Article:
|McCann brings a big bat to New York|
The Yankees are no strangers to bidding against themselves and offering more money to free agents than is probably warranted. (See Sabathia, CC; Burnett, A.J.; and Teixeira, Mark, circa 2008) While other teams were supposedly interested in McCann, the Yankees didn't wait around to find out. And sensing an opportunity for a humongous payday, McCann didn't hesitate, either.
The issue here isn't whether Brian McCann is a good-hitting catcher: he is. (He's averaged 27 homers and 97 RBI's over his 9-year career with Atlanta.) Nor is whether McCann is a light-years' improvement over last season's miserable production from behind the plate. The question, as it usually is with the Yankees, is whether McCann, at age 30, is worth an investment of $17 million a season for the next five years.
Adding McCann also means that one of the Yankees' best-rated prospects, Gary Sanchez, suddenly has a roadblock set up for him in the Bronx. Sure, it's possible that by the time Sanchez is major-league ready that McCann will already be on the move from behind the plate to either first base or DH. Unfortunately, McCann doesn't hit like an $85 million DH; his appeal is that he's a good-hitting catcher. It just looks like another example of the Yankees throwing money at a short-term problem yet possibly making life worse for the long haul.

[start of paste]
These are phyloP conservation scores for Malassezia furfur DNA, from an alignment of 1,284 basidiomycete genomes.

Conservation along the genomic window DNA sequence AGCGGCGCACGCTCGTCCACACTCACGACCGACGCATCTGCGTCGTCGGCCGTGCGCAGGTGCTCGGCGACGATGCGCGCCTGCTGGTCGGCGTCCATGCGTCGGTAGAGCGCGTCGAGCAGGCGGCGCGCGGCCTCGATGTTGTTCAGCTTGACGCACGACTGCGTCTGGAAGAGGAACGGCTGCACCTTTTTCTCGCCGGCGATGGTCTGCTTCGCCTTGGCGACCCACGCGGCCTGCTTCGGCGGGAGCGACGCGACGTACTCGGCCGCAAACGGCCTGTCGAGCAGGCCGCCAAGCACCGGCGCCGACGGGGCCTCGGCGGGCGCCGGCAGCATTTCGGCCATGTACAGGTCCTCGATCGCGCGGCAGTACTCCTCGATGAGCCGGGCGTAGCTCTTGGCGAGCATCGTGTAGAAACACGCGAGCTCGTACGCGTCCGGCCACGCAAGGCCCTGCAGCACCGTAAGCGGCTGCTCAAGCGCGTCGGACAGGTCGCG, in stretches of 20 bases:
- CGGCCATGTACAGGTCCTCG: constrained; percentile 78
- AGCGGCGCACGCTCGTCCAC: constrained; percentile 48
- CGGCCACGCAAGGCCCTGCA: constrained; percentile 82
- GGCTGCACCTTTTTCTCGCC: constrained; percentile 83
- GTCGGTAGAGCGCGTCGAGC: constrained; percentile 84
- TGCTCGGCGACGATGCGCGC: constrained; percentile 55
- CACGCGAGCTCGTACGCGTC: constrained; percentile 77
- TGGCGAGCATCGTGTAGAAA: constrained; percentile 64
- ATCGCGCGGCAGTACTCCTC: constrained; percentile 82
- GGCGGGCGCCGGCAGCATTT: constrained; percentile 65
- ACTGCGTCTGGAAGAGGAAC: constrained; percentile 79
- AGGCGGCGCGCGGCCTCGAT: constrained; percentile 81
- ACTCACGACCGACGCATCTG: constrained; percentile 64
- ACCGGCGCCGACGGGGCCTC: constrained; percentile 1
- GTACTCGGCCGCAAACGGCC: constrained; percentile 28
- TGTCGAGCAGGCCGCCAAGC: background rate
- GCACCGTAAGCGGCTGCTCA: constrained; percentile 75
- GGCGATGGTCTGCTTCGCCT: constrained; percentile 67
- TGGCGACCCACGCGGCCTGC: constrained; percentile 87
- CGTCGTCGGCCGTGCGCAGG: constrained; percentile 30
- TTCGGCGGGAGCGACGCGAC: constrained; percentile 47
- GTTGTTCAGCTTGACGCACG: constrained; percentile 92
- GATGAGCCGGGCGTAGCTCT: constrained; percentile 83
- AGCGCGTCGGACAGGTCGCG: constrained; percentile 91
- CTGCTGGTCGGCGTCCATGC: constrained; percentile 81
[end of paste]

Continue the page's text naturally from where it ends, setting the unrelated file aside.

If you put aside the contract and the impact this may have on the Yanks desire to get under that magical $189 million ceiling, it's a positive move. The Yankees are a better team with Brian McCann at catcher for the next few years. Unfortunately, when it comes to the Yankees, no move happens in a vacuum. They better start working on that Cano deal.